The U.S. Department of Energy (DOE) recently announced a $3.5 billion funding opportunity to create regional Direct Air Capture (DAC) Hubs. The DAC Hubs program is one of four new programs announced by the Biden-Harris administration aimed at building “a commercially viable, just, and responsible carbon dioxide removal industry,” in the U.S. with funds from the Bipartisan Infrastructure Law (BIL).
Under the DAC Hubs program, DOE will invest $3.5 billion, over five years, to develop four regional DAC hubs that will accelerate the demonstration of commercial-scale process, transport, geologic storage, and conversion of CO2 from the atmosphere. The BIL directs DOE to select at least two hubs—to the “maximum extent possible”—for development in “economically distressed communities” with large coal, oil, or natural gas resources.
The first funding opportunity announcement (FOA) under the DAC Hubs program, DE-FOA-0002735, makes more than $1.236 billion available to begin “conceptualizing, designing, planning, constructing, and operating direct air capture hubs,” with additional funding opportunities to follow.
According to this FOA, each DAC hub is intended to:
- Facilitate the deployment of direct air capture projects;
- Have the capacity to capture and “sequester, utilize, or sequester and utilize” at least 1,000,000 metric tons of CO2 from the atmosphere each year, either from a single unit or multiple interconnected units;
- Demonstrate the capture, processing, delivery, and sequestration or end-use of captured carbon; and
- Potentially develop into a regional or interregional carbon sequestration or utilization network
The capacity required of DAC hubs is quite notable given the current state of DAC technology. According to an April 2022 report from the International Energy Association, the current global cumulative carbon capture capacity is just shy of 8,000 metric tons of CO2 each year, provided by just 18 facilities largely in Europe, Canada, and the U.S. The same report notes that the world’s largest DAC facility, located in Iceland, captures 4,000 metric tons of CO2 each year.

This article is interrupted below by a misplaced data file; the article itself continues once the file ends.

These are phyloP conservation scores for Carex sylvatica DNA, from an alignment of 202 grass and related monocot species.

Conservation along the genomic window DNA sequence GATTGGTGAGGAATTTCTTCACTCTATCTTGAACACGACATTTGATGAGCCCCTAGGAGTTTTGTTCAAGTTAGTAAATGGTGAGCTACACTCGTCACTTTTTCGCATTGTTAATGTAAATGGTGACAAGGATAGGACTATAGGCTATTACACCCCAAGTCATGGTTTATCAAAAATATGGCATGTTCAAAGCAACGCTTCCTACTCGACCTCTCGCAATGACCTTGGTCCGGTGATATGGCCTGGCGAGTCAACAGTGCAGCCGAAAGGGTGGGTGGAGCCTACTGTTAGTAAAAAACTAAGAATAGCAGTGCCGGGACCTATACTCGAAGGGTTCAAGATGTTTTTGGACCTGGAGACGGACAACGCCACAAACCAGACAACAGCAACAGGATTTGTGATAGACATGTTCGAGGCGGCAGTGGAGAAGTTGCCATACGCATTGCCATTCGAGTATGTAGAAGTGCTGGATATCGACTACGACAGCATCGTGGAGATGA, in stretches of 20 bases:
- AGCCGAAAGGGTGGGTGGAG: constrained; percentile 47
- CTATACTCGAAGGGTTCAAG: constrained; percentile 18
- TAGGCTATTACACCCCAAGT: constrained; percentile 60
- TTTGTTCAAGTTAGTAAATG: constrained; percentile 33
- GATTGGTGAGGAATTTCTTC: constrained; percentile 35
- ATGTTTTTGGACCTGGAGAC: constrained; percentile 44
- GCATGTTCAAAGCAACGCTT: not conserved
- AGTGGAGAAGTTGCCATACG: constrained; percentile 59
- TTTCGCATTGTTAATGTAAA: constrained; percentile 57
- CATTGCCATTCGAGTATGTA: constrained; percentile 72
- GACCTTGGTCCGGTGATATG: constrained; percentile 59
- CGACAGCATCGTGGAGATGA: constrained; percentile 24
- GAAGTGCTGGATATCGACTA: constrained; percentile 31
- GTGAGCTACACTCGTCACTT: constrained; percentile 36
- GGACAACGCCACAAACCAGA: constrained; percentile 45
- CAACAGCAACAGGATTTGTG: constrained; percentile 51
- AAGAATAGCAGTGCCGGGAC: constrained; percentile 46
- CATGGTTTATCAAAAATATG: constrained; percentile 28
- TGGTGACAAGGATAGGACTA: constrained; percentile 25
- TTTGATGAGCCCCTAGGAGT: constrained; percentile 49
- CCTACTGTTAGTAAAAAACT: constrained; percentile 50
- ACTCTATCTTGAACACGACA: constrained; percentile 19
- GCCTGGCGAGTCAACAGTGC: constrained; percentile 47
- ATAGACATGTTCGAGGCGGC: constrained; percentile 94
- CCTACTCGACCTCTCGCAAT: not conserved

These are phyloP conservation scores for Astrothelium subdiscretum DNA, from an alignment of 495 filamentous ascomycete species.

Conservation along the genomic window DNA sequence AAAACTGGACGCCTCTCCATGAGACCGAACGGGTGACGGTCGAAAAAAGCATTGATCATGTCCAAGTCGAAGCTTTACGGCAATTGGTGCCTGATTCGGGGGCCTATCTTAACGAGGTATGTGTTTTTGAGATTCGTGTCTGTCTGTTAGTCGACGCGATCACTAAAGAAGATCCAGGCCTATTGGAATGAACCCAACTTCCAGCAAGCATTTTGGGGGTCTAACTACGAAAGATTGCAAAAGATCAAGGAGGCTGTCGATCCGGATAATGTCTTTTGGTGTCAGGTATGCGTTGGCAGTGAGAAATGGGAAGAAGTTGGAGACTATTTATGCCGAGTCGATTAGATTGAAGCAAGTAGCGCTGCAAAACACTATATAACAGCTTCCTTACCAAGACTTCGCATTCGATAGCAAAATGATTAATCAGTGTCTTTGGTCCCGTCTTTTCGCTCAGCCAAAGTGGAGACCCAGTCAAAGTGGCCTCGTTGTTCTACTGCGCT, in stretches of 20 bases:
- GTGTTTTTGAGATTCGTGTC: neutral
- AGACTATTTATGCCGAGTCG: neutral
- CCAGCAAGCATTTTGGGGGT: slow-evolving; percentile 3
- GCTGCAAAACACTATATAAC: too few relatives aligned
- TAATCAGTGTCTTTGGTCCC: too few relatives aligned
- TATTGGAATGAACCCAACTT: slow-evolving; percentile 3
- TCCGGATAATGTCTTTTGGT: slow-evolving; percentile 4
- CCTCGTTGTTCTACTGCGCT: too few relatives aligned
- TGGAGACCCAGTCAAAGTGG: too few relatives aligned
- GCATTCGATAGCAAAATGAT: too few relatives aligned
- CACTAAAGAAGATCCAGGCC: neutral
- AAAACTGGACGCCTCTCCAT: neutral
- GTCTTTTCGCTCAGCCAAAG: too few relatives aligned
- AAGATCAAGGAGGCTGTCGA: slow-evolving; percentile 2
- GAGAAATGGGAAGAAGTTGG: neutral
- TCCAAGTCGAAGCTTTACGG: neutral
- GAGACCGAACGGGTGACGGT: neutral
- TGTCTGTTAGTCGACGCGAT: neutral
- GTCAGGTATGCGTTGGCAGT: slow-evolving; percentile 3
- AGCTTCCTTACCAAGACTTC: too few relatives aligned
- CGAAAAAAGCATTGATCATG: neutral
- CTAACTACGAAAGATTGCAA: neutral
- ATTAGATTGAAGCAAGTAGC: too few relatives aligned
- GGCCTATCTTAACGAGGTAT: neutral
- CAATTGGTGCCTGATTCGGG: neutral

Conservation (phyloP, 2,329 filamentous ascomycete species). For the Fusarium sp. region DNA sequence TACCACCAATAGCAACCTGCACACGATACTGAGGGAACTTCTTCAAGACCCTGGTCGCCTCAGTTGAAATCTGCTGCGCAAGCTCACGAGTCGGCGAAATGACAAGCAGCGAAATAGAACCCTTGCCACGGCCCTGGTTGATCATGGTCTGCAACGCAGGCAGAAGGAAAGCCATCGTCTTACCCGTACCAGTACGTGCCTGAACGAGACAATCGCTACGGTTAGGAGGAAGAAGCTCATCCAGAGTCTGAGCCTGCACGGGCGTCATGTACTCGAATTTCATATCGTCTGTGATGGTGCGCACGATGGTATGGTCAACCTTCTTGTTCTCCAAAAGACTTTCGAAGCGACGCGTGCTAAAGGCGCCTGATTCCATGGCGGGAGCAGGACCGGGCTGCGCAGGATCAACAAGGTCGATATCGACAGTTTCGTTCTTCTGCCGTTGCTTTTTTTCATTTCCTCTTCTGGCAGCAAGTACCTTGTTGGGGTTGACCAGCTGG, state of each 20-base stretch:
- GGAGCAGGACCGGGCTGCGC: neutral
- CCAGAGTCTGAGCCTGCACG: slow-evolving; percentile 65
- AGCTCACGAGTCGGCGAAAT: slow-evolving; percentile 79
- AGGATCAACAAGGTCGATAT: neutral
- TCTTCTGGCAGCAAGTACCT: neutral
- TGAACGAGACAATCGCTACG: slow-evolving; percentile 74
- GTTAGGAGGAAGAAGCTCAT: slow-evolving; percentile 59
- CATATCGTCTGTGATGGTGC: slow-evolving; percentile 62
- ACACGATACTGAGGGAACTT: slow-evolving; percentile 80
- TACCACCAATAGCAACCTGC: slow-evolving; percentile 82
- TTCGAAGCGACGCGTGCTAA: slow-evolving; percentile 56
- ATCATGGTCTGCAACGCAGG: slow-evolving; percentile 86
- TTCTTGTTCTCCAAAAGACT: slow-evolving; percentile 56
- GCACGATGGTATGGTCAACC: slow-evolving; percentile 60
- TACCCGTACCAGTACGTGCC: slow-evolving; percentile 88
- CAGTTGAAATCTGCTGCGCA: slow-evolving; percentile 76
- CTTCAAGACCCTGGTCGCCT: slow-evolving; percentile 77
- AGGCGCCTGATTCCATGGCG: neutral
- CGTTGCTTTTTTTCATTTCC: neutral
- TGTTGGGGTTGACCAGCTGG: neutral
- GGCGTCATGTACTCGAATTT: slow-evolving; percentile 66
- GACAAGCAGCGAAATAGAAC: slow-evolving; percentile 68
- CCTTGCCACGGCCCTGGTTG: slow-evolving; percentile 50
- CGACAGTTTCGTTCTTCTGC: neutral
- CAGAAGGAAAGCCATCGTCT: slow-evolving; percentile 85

Three Options Available for Direct Air Capture Hub Funding
The FOA provides three different options for DAC hub funding, called Topic Areas, which vary based on technical maturity level. Each topic area is subject to cost share and technical requirements.
Topic Area One. This topic area focuses on early-stage efforts to explore the feasibility of potential hub locations, ownership structures, business model development, CO2 storage/use options, technology partners, stakeholder engagement, and community benefits. The FOA provides up to $3 million for up to 12 projects in this topic area. The FOA anticipates that projects in this topic area may last up to 24 months. Applicants in this topic area may be eligible for additional funding under a subsequent FOA for more advanced phases of development.
Topic Area Two. This topic area focuses on projects that have already completed some of the necessary feasibility-stage activities discussed in Topic Area One and are ready to pursue a front-end engineering design (FEED) analysis and advance permitting efforts. The FOA provides up to $12.5 million for up to 8 projects in this topic area. The FOA anticipates that projects in this topic area may last up to 24 months. Applicants in this topic area may be eligible for additional funding under a subsequent FOA for more advanced phases of development.
Topic Area Three. This topic area focuses on projects that have already completed a FEED analysis and are ready to move into the project development phase. The FOA provides up to $12.5 million for up to 8 projects in this topic area. The FOA anticipates that projects in this topic area may last up to 10 years.
Broad Applicant Eligibility, Partnerships Across Direct Air Capture Hubs Allowed
Public and private entities are eligible to apply, including DAC technology developers, nonprofits, academic institutions, state and local governments, and others. Parties are permitted to formally partner in the creation of multiple DAC hubs, subject to some ownership structure limitations.
Some Carbon Dioxide Removal (CDR) Technologies Ineligible for Direct Air Capture Hub Funds
Non-DAC Carbon Dioxide Removal (CDR) technologies are ineligible for federal funding from this FOA, though the technologies may be incorporated within a DAC hub. Ineligible CDR technologies include biochar, biomass burial, direct ocean capture, soil carbon sequestration, and afforestation/reforestation. CDR technologies may be eligible for tax incentives made possible by the Inflation Reduction Act.
Parties interested in applying to DE-FOA-0002735 must submit letters of intent by January 24, 2023, and full applications by March 13, 2023. DOE anticipates that awards will be announced in late summer or early fall of 2023.